When members of Snehalaya, an Ahmednagar-based not-for-profit, were asked to appear on a television show last month to speak about their work on female foeticide, little did they realise that they would receive a windfall of donations.
In less than two months since the organisation was featured on the show, it has received about Rs.1 crore in donations.
“While we received Rs. 60 lakh from the producer of the show, several more people, even from outside the country, have sent us contributions,” said Girish Kulkarni, founder, Snehalaya, which is based in western Maharashtra and usually receives on average, Rs.8 lakh in donations every month. “Within a week of appearing on the show, our website crashed due to an increased number of visitors. People from across the country have come to see our work.”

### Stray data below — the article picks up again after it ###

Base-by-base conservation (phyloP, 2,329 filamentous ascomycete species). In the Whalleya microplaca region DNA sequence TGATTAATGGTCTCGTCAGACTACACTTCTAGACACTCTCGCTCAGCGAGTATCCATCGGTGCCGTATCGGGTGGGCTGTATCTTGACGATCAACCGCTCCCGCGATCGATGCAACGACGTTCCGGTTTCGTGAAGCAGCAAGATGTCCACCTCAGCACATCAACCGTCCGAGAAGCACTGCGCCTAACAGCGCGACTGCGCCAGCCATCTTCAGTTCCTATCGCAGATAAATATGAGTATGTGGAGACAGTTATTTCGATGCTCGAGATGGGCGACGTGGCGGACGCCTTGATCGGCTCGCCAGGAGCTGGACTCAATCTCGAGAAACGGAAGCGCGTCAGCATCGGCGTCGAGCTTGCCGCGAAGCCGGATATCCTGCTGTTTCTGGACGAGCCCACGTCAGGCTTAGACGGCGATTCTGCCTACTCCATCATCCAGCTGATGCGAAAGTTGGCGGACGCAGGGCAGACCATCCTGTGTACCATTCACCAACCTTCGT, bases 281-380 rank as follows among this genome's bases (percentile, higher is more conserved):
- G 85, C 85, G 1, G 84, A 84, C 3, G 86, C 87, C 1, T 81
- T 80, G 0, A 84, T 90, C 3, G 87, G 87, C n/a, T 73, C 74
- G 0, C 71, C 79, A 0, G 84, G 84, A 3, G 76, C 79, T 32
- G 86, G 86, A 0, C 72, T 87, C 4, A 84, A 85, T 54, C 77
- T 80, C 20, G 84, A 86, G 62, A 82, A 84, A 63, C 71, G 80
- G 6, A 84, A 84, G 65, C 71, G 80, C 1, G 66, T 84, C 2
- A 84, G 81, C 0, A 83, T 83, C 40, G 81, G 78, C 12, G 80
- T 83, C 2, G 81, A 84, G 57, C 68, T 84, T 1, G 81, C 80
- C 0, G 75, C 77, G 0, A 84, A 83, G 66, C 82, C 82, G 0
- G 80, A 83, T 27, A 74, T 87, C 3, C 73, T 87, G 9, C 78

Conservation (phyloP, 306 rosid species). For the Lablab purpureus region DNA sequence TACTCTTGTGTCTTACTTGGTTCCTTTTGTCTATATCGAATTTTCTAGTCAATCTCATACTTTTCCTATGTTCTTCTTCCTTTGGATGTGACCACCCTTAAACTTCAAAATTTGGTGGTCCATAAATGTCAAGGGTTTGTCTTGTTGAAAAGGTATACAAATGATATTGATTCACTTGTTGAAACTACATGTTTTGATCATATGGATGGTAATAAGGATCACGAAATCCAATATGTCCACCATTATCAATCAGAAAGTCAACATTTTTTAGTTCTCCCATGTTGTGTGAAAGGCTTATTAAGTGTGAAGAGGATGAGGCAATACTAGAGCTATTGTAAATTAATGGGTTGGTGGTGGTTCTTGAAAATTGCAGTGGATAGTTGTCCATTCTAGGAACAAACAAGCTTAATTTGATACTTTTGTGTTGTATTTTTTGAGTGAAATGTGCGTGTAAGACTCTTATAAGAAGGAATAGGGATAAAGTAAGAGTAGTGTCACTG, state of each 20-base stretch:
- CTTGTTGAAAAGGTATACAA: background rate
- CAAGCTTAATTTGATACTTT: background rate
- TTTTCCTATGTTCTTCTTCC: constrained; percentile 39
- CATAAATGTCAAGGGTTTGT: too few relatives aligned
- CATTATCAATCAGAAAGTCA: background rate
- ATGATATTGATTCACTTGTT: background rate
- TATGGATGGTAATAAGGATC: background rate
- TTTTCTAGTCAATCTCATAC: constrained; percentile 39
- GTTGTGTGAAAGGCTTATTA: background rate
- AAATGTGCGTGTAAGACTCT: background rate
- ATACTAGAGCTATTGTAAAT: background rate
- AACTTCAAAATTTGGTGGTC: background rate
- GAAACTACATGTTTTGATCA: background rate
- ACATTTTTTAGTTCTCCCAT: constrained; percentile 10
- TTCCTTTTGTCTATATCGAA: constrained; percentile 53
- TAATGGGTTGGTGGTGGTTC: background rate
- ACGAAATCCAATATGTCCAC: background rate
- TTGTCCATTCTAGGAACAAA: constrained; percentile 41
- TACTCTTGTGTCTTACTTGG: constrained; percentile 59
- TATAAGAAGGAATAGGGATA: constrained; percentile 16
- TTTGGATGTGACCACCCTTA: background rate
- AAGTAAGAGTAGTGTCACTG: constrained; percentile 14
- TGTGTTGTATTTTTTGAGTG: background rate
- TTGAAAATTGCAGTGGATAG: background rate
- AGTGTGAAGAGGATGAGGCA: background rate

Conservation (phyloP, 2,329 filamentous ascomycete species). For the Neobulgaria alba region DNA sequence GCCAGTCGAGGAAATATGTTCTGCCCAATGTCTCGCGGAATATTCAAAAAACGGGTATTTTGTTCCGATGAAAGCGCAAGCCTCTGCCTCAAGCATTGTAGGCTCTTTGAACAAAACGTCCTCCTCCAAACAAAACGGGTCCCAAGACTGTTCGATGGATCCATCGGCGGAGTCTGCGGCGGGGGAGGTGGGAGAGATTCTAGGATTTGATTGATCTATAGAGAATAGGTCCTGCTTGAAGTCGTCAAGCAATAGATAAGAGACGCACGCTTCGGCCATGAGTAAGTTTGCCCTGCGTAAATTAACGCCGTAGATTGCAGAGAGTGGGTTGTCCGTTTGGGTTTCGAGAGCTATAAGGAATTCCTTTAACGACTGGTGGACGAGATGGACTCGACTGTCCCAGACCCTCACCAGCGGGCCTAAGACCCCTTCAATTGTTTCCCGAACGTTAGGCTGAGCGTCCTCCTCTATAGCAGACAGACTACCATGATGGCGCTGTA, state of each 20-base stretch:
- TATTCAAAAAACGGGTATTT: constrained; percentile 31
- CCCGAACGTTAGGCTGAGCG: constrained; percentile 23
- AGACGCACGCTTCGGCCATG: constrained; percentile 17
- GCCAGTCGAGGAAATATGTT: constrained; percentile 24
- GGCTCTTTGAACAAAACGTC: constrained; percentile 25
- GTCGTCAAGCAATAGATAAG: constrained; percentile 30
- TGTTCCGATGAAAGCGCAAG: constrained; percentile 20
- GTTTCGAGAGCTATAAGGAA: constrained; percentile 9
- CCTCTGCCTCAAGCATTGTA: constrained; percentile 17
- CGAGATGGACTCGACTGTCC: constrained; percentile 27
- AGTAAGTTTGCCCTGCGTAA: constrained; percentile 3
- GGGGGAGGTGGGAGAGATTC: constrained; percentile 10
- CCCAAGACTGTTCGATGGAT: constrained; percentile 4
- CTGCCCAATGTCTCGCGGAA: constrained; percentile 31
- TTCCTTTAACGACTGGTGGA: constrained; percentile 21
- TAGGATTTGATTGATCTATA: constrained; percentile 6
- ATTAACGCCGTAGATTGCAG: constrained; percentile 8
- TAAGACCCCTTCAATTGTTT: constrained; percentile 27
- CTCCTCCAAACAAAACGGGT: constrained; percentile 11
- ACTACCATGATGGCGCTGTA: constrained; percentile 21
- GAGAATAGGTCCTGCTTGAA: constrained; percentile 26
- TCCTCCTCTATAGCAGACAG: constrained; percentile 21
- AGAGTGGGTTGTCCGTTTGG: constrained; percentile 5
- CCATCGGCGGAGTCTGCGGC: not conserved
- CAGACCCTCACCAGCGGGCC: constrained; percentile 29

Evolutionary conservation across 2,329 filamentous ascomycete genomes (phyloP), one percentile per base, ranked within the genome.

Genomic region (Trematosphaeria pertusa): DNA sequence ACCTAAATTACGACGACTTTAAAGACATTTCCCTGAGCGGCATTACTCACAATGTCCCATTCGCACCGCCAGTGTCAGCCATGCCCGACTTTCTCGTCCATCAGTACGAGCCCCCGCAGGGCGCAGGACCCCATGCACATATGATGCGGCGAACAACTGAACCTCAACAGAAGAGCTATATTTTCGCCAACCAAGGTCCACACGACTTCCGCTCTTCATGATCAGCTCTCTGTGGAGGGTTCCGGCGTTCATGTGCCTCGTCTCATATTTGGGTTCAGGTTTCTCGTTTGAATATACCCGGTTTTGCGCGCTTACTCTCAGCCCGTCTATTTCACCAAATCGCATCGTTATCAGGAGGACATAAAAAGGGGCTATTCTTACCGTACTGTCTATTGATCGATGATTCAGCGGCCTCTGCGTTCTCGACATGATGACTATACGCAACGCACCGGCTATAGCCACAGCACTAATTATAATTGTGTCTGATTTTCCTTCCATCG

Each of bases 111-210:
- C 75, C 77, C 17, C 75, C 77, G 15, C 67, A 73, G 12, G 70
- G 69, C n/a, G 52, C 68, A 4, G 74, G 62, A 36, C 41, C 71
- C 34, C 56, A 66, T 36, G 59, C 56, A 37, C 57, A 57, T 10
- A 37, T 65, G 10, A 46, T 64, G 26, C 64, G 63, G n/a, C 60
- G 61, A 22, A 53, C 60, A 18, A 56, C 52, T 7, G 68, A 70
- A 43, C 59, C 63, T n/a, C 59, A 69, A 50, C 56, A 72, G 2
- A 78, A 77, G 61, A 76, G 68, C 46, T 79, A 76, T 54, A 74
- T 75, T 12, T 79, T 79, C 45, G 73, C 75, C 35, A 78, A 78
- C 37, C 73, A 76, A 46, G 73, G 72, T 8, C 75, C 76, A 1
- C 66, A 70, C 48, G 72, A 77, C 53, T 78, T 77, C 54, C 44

The media has often helped not-for-profit organisations attract donations. “When we conducted a telethon event on a television channel in 2005, we were able to raise Rs1 crore in a day,” said Kreaane Rabadi, regional director, Child Rights and You (CRY). “However, on a regular basis, we rely on direct communication with individual donors for funds,” she added.
“Television shows help verify the credibility of the organisation in the minds of the people,” said Nishit Kumar from Childline India Foundation, which appeared on a television show related to child sexual abuse last month. “The number of donations through our website has doubled after the show.”
Social media is also helping organisations reach out to a bigger audience. “Our organisation has a big online presence with over a lakh followers, and we are extremely active on social media to reach out to several donors across the world,” said Sachin Bangera, media manager, PETA India, a not-for-profit that works for animal welfare. “We have also occasionally raised money though contests on radio channels,” he added.